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The Retreat, commonly known as the York Retreat, is an institution in England providing support and treatment for individuals experiencing mental illness. Opened in [1796, it is famous for having pioneered the humane treatment and moral therapy that became a model for asylums around the world. Founded by William Tuke, it was originally run by and for Quakers but gradually became open to everyone and its ethos and practices changed over the decades. Located on Lamel Hill in York, it operates as a not for profit charitable organisation.
The York Retreat developed from the English Quaker community both as a reaction against the harsh, inhumane treatment common to other asylums of that era and as a model of Quaker therapeutic beliefs. A specific trigger was the death in 1790 of a Quaker, Hannah Mills whilst in the York Asylum (now known as Bootham Park Hospital). Her death was attributed to poor treatment.
The Retreat was set up specifically to show, by contrast with the York Asylum, the advantages of enlightened methods. It was so successful that this led to the establishment of a House of Commons review which in 1814 recommended the reform of existing mental hospitals
William Tuke took charge of the project. He had difficulty persuading members of the local Quaker group (York Monthly Meeting) to allocate money for the undertaking, spending two years issuing explanatory statements describing the fundamental principles of the proposed institution. The principles William Tuke formulated during those years were to become the essence of moral treatment, a revolutionary concept in the treatment of the mentally ill.
With the help of the architect John Bevans The Retreat opened in 1796. It started as a small institution for about 30 people. Treatment consisted of occupational therapy including walks and farm labouring; pleasant and quiet surroundings; and a social environment where patients were seen as part of a large family-like unit. Kindness, moderation, order and trust replaced the mechanical restraints and attempts to 'cure' that were common elsewhere. There was a religious dimension, including prayer. Inmates were accepted as rational beings who could recover proper social conduct through self-restraint and moral strength. They were permitted to wear their own clothing, and encouraged to engage in handicrafts, to write, and to read books. They were allowed to wander freely around The Retreat’s courtyards and gardens, which were stocked with various small domestic animals.
The Retreat did not engage in medical practice or teaching, and the role of physician was taken by an apothecary, Thomas Fowler.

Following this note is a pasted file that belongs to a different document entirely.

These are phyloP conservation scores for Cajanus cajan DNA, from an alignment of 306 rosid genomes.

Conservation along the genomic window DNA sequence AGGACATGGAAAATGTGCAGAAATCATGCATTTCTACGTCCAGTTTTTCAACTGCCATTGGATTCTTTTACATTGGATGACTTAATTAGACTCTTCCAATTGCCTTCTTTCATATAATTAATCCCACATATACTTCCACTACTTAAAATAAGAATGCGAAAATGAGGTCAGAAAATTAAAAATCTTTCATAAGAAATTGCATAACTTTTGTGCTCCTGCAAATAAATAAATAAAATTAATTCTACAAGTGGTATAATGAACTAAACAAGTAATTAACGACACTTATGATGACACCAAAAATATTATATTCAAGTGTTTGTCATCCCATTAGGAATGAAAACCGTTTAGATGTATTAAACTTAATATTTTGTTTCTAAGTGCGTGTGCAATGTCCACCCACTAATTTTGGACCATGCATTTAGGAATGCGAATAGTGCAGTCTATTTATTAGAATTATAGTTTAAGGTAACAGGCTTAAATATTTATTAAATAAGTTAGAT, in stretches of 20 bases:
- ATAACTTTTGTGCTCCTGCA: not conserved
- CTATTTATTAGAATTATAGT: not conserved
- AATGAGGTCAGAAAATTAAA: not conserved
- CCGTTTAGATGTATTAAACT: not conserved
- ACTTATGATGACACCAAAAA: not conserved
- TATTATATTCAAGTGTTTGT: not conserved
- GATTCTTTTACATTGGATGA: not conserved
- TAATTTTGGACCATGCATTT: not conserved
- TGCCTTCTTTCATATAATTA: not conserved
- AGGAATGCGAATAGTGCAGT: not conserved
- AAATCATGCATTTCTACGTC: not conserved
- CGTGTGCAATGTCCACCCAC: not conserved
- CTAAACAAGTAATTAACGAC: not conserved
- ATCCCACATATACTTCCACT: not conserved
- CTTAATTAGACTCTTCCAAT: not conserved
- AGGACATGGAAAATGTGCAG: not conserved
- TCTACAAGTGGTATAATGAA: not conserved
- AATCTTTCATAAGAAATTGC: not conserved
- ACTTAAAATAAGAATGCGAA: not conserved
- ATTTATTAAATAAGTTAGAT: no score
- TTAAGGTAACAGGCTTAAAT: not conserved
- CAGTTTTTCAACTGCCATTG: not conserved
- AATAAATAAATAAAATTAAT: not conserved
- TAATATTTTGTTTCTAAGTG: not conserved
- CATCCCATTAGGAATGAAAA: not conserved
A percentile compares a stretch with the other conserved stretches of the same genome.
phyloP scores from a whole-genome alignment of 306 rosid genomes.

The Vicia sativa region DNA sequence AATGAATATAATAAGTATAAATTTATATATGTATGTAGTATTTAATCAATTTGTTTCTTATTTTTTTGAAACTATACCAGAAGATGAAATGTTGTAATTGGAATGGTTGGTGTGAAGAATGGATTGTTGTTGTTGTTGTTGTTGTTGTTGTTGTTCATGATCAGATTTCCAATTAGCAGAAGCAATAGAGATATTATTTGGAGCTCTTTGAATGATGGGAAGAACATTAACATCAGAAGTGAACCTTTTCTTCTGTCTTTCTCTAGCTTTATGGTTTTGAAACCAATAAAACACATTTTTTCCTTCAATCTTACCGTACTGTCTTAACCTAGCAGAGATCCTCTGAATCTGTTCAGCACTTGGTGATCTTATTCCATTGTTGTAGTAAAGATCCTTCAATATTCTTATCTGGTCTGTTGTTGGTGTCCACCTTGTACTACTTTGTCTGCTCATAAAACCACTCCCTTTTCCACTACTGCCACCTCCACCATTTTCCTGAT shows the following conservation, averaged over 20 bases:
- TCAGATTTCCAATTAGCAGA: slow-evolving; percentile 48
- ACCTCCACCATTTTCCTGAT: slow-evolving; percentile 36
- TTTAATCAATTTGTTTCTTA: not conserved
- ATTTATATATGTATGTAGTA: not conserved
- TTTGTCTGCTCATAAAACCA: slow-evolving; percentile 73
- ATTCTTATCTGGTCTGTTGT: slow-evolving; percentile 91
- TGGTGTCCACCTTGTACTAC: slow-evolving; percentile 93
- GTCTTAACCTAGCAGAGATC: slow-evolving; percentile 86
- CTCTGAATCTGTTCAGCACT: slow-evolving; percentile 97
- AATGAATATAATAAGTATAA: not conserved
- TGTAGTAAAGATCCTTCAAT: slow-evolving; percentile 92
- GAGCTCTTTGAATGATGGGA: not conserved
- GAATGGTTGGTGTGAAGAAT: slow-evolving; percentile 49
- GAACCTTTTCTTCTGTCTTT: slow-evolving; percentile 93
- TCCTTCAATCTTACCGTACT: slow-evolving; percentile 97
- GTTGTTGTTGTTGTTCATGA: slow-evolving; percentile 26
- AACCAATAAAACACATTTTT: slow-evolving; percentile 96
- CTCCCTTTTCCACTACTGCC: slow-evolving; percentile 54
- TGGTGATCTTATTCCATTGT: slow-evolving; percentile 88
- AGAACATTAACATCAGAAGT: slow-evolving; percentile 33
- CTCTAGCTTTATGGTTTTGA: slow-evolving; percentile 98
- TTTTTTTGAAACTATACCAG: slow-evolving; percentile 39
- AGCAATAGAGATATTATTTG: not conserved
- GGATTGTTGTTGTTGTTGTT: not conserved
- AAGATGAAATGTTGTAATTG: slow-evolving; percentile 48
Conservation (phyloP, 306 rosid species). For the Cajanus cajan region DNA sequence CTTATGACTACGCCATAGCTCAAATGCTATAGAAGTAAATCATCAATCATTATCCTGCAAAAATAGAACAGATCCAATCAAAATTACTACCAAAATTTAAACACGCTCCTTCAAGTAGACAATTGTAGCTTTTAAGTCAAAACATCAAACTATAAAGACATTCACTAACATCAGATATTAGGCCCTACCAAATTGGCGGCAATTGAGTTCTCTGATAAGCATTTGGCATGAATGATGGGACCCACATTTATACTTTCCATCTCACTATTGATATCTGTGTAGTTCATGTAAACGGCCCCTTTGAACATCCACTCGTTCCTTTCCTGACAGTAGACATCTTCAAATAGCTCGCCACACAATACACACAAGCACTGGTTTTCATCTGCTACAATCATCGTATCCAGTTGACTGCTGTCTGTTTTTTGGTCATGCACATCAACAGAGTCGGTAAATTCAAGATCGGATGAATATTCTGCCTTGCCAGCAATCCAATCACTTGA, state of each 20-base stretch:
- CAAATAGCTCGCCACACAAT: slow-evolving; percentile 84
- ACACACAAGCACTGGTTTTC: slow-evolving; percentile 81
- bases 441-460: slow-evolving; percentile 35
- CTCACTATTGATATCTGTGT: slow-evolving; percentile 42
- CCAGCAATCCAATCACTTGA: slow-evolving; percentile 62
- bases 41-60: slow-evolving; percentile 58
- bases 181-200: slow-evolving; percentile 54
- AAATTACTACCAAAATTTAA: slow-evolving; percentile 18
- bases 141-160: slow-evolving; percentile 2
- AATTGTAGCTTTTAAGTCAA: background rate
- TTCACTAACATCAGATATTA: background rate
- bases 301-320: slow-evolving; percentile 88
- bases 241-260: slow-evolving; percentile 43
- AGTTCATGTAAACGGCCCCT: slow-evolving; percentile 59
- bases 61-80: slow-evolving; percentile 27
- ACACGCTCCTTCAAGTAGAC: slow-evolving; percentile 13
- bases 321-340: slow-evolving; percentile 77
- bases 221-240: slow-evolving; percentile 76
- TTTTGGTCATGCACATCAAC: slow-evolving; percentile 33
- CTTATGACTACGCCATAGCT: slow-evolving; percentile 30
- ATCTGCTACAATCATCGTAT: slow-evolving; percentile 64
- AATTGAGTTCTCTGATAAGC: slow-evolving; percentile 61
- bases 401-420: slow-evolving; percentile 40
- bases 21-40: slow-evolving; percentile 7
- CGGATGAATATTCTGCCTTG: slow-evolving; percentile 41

In 1847 the first medical superintendent was appointed. Moral therapy was gradually replaced by medication, special diets and hydrotherapy. The size of the institution grew and the formerly close-knit community ethos was left behind. In addition, both Quaker influence and the number of Quaker patients reduced through the century. After the initial period for which it is best known, therefore, there were marked changes in management, therapy and client groups.
Between 1880 and 1884, most patients of The Retreat were under 50, single, and non-Quaker. A majority met criteria for a diagnosis of schizophrenia or a mood disorder. The majority experienced delusions, with the most common being of persecution, grandeur and guilt, whilst about a third had religious content. Just under a third of patients were suicidal. Drug therapy was commonly prescribed. Just over a third of patients had a history of assault on other patients or asylum staff. About a tenth of patients were force-fed at some stage during their stay. About a half of patients were discharged within a year of admission, with the prognosis being better for patients with a mood disorder than for schizophrenia, but just under a third remained in the asylum for five or more years.
The Retreat offers services for people through a range of mental health programmes, including specialist services for people with eating disorders and personality disorder. It also has rehabilitation services for people with psychosis and psychiatric services for older adults. The Retreat states that it provides mental healthcare that is unique to the person and values highly its original ethos. Although you do not have to have any connection to the Quakers to work or receive healthcare from The Retreat, there are still a number of employees who have a Quaker religious background and The Retreat has a Quaker chaplain.
- ↑ Harriman, P.H.(1961) Dictionary of Psychology.Peter Owen
- ↑ Borthwick, Annie, Holman, Chris; Kennard, David; McFetridge, Mark; Messruther, Karen and Wilkes, Jenny (2001). The relevance of moral treatment to contemporary mental health care. Journal of Mental Health 10 (4): 427 - 439.
- ↑ B Edginton (2003) The design of moral architecture at The York Retreat. Journal of Design History, 16(2):103-118
- ↑ Tuke, Samuel  (1996). Description of the Retreat, London: Process Press. ISBN 1-89920904-2.
- ↑ Digby, A. (1984) The changing profile of a nineteenth-century asylum: the York Retreat Psychological Medicine, Nov;14(4):739-48.
- ↑ Renvoice, EB. & Beveridge, AW. (1989) Mental illness and the late Victorians: a study of patients admitted to three asylums in York, 1880-1884 Psychological Medicine, Feb;19(1):19-28.
- Digby, Anne (1985). Madness, Morality and Medicine: A Study of the York Retreat 1796-1914, Cambridge: Cambridge University Press. ISBN 0521260671.
- Tuke, Samuel  (1996). Description of the Retreat, London: Process Press. ISBN 1-89920904-2.
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